Wednesday, January 12, 2011

On Senseless Violence

photo by Myrrienvia PhotoRee

I found myself profoundly saddened this weekend by the sickening events in Tucson, Arizona, in which 20 innocent people were shot Saturday morning, including U.S. Congresswoman Gabrielle Giffords.  Six of those shot were killed and multiple other lives hang in the balance, all due to the actions of a lone deranged gunman.  I was saddened not only by the shocking and senseless loss of life which occurred, but also by the horrific new low we've reached in our public discourse: if you don't like your opponent, it's acceptable in today's world to hurl ugly invective and hatred at them, even to the point of wishing -- or more dangerously committing -- acts of violence in the name of supporting your cause.

That there is hatred in this world is not new.  Political violence has occurred in this country in the past, and will unfortunately occur again in our future.  But that does not mean we have to accept it or encourage it in any way through our thoughts, language or action.  And the same evil which has infiltrated our daily dialog is also present in sport, but that doesn't mean that we shouldn't reject it there, as well, and demand better of ourselves and others.

It's alright to dislike our opponent in sport; it's built into the very nature of the beast.  In a zero sum game there can be only one winner, and if you wish the best for your opponent you are necessarily wishing less than the best for your own team.  But we must distinguish between a dislike for our opponent and a wish for ill will or violence.  Two events from this weekend's FA Cup clash at Old Trafford stand out in my mind. That they both occurred as actions of Liverpool fans is meaningless; I am certain Manchester United fans have been guilty in the past of similar invective and physical damage.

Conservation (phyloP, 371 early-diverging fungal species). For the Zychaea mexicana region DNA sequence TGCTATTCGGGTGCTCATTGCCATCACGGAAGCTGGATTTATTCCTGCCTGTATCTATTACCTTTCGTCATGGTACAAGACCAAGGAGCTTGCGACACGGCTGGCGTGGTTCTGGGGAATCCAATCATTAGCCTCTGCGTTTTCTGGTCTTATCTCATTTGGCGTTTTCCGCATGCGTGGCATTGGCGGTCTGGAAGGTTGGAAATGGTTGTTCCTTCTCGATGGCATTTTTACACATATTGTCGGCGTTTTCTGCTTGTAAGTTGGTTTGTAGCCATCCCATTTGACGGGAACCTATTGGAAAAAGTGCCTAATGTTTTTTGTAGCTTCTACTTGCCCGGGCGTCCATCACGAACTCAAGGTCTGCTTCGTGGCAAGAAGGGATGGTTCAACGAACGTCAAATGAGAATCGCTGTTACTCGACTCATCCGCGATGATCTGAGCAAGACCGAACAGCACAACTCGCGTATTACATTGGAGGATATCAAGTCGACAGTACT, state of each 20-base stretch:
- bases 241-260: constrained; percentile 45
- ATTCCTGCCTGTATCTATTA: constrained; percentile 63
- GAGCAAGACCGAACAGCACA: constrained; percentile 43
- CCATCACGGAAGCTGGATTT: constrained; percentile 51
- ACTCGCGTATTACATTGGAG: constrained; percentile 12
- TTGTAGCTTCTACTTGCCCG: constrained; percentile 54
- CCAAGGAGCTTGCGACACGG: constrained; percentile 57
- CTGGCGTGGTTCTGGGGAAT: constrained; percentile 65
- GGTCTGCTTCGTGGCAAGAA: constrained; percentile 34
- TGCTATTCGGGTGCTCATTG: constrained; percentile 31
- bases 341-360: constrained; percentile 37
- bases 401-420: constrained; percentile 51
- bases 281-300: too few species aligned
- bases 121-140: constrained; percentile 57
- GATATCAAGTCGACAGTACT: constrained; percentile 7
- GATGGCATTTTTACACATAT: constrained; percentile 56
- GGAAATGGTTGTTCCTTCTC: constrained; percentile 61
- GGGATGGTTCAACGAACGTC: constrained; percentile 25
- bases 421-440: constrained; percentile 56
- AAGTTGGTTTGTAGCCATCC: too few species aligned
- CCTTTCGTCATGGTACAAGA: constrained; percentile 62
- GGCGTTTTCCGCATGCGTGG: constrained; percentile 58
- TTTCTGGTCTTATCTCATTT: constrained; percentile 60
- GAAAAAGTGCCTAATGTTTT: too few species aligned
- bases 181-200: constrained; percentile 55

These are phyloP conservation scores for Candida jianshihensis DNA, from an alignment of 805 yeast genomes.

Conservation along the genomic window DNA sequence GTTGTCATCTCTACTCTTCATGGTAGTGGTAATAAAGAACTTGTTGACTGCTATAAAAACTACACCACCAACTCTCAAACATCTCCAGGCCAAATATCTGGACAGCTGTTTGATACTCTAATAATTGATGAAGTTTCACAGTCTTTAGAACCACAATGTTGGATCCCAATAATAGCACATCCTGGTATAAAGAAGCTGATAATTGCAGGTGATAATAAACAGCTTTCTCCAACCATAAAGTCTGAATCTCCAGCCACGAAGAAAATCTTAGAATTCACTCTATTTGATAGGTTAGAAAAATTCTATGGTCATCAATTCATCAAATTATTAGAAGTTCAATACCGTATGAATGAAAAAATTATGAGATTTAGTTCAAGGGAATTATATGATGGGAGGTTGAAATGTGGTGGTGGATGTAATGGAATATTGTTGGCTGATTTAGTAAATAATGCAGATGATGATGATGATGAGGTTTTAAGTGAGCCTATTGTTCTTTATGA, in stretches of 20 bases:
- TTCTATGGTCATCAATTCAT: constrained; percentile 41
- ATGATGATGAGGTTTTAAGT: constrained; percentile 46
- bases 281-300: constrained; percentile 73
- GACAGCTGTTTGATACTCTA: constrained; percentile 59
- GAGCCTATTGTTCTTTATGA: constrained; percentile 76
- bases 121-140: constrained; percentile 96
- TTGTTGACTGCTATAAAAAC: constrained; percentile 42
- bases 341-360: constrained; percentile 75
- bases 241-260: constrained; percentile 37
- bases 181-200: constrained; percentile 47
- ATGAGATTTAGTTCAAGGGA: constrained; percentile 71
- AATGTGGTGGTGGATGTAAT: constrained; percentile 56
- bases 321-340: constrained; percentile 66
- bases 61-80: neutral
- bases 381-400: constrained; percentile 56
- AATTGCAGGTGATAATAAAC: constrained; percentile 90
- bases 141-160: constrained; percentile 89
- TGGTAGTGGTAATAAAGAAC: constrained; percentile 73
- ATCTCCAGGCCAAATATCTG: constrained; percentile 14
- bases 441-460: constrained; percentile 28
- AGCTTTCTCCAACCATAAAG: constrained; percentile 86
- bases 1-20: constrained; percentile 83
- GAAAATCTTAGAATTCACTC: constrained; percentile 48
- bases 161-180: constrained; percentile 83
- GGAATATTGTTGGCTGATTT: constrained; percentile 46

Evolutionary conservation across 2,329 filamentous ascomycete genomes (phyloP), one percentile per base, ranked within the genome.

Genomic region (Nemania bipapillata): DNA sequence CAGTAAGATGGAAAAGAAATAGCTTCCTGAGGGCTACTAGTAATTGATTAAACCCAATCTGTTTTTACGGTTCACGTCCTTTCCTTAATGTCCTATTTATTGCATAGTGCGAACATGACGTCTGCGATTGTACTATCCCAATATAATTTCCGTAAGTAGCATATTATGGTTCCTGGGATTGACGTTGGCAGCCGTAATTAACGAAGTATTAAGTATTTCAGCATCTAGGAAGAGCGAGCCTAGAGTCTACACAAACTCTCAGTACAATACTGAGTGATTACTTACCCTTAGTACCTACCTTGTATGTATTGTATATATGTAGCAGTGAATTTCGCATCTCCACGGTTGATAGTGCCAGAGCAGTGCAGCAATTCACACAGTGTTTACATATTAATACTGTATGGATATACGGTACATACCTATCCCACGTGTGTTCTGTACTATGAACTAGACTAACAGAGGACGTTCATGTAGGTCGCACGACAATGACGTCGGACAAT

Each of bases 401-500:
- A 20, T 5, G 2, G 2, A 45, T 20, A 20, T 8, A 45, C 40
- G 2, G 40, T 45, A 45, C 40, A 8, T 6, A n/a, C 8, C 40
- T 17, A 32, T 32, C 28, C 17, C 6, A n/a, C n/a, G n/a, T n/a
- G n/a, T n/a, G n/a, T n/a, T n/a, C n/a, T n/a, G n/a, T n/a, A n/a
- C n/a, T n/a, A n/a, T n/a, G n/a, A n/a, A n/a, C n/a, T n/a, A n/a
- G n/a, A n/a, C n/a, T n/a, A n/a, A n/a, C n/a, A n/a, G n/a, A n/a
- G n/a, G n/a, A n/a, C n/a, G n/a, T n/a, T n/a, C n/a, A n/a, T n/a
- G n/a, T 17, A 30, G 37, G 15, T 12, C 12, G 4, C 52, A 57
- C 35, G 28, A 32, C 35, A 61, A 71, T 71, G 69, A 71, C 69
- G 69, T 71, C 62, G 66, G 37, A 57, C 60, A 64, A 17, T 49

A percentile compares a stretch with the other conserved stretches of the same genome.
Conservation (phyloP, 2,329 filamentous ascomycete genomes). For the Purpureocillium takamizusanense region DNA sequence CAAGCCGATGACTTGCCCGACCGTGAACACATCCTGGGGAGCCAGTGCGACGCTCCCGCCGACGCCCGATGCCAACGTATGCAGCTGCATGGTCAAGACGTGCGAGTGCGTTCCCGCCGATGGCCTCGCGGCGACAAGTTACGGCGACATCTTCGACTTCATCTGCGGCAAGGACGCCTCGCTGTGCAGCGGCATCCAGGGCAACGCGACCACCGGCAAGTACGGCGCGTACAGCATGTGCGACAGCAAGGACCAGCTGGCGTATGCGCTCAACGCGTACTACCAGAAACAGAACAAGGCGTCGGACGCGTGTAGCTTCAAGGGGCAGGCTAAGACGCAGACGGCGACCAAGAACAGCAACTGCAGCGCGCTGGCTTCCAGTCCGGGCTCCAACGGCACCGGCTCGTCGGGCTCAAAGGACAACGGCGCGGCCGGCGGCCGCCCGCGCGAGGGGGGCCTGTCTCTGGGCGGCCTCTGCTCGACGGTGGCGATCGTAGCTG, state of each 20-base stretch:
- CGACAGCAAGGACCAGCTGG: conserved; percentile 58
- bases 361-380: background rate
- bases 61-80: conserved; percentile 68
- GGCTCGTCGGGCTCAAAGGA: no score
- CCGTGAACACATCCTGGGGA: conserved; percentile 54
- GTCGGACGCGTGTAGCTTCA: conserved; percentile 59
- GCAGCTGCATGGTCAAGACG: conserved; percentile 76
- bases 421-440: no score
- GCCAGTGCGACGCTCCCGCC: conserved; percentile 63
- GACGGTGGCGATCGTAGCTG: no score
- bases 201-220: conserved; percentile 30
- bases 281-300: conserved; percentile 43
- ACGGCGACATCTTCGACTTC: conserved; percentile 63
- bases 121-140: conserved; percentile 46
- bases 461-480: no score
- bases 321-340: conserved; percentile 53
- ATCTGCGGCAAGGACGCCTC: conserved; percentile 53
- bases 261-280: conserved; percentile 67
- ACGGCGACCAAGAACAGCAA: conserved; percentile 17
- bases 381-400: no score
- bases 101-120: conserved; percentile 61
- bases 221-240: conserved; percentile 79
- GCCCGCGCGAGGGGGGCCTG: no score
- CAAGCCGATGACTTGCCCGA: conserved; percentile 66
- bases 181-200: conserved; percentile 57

The first incident relates to Steven Gerrard's shockingly poor tackle on Michael Carrick.  In the immediate aftermath, Twitter was filled with dozens of people not only excoriating Howard Webb for calling the foul, but expressing their displeasure that Carrick's leg was not snapped by the force of the tackle.  There can be no place in this world for a wish of physical harm to an opponent.

The second incident involves physical damage at Old Trafford in the East Stand, perpetrated by an unknown Liverpool supporter who trashed a bathroom in the stadium so badly it appeared as if a demolition crew had gone through with a wrecking ball, causing flooding to occur in the Superstore and offices below.  The kind of hatred which prompted a "supporter" of his team to commit this needless act of vandalism is unimaginable (click on the link for a picture), and must be condemned in the strongest terms possible.

We as a society have to demand better of both ourselves and others, for our sake and for the sake of our children, who bear witness to the legacy we are leaving.  We should be willing to settle for nothing less than the best we are capable of giving; we can and must do better.  There is room for disagreement and dislike, even 'hatred,' in sports.  There can be no room for violence, in sport or in life.

This is farlieonfootie for January 13.

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